Again thank you for your assistance; it is greatly appreciated. I don't have a clue what I'm doing or what to look for or what questions to ask a company! I plan on printing your responses to give me some guidance on what to ask when I do start interviewing experts to handle this job.
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  4. #4
    Join Date
    May 2005
    Madison, WI
    If all you want is a gas insert you prob just wasted a bunch of money doing all that work. I cannot say for sure without seeing everything but typically we can put a gas insert into that type of fireplace no problem. We have to cut the heat tubes out and run two 3" liners up to the top. The fireplace is rendered un-safe for wood burning in the future but most people don't plan on ever going back to wood.

  5. #5
    Thank you both for your replies. I thought I probably wasted my money but I was hoping I could work with what I have going forward -- an expensive lesson learned. Now I'll start looking for a company that can do what I'm looking for in my area. Thanks again!

  6. #6
    Hello Hearthman and all who helped me with my fireplace questions! I have another question; I decided to keep my wood burning fireplace as it is since I spent so much money on the liner, damper, etc. I'm using the wood I purchased from Home Depot -- it's supposed to be clean burning, better for the environment. My first night lighting the fire, my basement was so warm and comfortable. I was quite pleased. Around the third night of lighting a fire, my basement was chilly. I could feel the cool air coming from the bilateral grille. Could it be something wrong with the heat exchanger? There is a lever that sticks out from one of the tubes in the wall of the firebox; what does that do, did I somehow close of the tubes in the grille? I checked the lower blowers and they seemed to be working fine but I don't think I did anything different to cause cool air to blow out of the grille. I also wanted to know if there was something I could buy to put in the fireplace with the wood while it burned that smelled nice, that would give the basement a nice smell. I'm beginning to like my wood burning fireplace; it makes the basement so cozy.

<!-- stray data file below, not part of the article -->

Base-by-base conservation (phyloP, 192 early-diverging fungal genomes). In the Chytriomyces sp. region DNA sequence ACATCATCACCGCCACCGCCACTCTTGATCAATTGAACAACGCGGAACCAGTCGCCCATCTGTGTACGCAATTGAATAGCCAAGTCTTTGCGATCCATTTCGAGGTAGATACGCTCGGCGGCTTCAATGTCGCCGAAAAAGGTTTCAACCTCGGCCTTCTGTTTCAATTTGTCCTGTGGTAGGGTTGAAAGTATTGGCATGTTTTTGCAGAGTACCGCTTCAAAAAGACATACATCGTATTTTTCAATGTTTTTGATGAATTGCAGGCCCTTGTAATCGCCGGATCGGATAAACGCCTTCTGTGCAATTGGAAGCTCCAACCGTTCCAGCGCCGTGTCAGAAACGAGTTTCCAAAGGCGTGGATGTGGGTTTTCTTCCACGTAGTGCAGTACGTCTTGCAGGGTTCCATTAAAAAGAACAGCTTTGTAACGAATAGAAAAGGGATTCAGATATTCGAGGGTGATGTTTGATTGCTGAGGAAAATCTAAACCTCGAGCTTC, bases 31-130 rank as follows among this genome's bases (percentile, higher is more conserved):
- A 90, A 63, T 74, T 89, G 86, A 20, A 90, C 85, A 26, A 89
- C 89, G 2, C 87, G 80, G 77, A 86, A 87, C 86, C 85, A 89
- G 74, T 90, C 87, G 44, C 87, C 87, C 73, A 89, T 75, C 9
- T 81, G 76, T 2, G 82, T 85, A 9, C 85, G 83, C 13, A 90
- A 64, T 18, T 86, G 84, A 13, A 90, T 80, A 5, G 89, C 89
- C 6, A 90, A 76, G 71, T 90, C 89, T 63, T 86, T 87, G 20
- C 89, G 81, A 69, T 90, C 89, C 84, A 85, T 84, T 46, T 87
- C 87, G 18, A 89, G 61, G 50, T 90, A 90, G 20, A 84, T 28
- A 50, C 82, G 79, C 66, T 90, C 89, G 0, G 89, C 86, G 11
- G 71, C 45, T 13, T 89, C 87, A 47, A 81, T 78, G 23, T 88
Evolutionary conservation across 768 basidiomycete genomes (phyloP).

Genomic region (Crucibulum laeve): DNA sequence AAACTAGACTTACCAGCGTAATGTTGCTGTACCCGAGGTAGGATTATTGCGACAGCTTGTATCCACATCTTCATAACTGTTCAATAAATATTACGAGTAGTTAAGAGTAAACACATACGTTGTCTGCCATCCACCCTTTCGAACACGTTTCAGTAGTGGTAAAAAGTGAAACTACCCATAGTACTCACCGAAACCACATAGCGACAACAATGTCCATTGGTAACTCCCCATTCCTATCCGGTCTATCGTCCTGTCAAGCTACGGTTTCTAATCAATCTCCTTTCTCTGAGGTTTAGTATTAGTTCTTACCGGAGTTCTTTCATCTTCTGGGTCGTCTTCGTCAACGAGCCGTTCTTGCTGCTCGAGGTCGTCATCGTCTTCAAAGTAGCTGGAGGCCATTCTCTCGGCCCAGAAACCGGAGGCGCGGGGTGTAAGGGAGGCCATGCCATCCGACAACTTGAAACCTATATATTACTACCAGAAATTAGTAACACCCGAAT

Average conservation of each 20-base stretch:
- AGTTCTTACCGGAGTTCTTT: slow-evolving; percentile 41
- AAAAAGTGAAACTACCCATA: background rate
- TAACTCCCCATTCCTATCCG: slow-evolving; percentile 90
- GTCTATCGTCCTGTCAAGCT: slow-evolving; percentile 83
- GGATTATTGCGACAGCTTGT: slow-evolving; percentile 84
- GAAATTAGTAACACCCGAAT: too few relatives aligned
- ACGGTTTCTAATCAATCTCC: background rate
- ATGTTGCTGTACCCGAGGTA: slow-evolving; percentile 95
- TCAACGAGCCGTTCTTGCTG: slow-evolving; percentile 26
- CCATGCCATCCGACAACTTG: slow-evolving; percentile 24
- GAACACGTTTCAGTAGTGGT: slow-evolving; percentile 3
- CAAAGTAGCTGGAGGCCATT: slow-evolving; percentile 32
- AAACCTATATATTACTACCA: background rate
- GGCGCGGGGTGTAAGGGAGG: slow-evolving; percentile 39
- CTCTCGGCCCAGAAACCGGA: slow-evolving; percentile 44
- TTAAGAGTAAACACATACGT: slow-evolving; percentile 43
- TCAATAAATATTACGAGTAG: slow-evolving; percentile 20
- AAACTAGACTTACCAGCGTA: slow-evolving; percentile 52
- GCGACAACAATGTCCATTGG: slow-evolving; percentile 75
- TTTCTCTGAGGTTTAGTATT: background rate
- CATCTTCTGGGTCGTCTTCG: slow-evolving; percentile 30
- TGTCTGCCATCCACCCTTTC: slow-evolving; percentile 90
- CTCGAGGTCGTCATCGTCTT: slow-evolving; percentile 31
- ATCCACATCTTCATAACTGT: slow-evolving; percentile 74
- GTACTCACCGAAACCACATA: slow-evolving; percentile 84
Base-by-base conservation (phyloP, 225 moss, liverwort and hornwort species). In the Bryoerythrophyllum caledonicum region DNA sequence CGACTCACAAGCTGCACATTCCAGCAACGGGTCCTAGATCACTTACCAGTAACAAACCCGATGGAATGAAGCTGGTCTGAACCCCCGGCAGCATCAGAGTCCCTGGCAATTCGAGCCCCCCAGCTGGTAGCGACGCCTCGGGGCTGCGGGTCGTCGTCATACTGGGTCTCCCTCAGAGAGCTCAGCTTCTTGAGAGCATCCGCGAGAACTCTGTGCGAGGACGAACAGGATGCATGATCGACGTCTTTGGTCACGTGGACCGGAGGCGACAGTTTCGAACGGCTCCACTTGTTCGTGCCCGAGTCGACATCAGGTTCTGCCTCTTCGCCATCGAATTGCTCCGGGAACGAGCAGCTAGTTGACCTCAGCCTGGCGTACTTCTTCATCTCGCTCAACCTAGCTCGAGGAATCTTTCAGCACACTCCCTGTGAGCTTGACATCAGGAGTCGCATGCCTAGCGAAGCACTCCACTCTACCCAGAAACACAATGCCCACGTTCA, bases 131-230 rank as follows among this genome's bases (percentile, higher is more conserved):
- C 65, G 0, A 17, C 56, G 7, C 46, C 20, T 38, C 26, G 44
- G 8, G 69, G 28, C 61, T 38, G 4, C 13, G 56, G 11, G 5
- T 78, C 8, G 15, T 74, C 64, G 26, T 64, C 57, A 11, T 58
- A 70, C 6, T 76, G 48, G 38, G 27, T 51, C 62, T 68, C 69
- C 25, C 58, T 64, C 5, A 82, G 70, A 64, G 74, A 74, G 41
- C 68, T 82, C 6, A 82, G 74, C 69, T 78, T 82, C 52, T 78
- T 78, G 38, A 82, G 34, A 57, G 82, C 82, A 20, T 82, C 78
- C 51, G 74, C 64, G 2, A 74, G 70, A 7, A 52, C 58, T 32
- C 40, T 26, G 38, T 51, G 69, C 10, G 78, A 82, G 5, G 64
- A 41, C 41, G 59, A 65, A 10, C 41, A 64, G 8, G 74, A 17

Thank you in advance for your assistance; it is greatly appreciate.

  7. #7
    Join Date
    Feb 2009
    Long Island New York
    I'm sorry, but if the " Specialist " did not know what those "tubes" were , that should have been the end of the conversation/estimate .

    I have had my battles with those " Tubes " installing Bellfires .
    The removal of the heat exchanger is often times one of the hardest parts and have always been hurt in some way

    No big deal though as long as my customers are happy when the job is done that is all I care about really .

    It is a little safer taking the face of the fireplace apart, but it is a lot more involved than torching them out, naturally .

    I would want to know how they installed a liner, more specifically, the bottom plate that closes the gap around the new lining from the original flue without removing the " Tubes"

    Unless the outside wall was opened to make this connection , I would question if it were done correctly

  8. #8
    Join Date
    Mar 2009
    With the info I read. I believe you can have a gas insert installed without doing anything more to the existing unit. As previously mentioned. You will need gas, power and two liners. Then your good to go.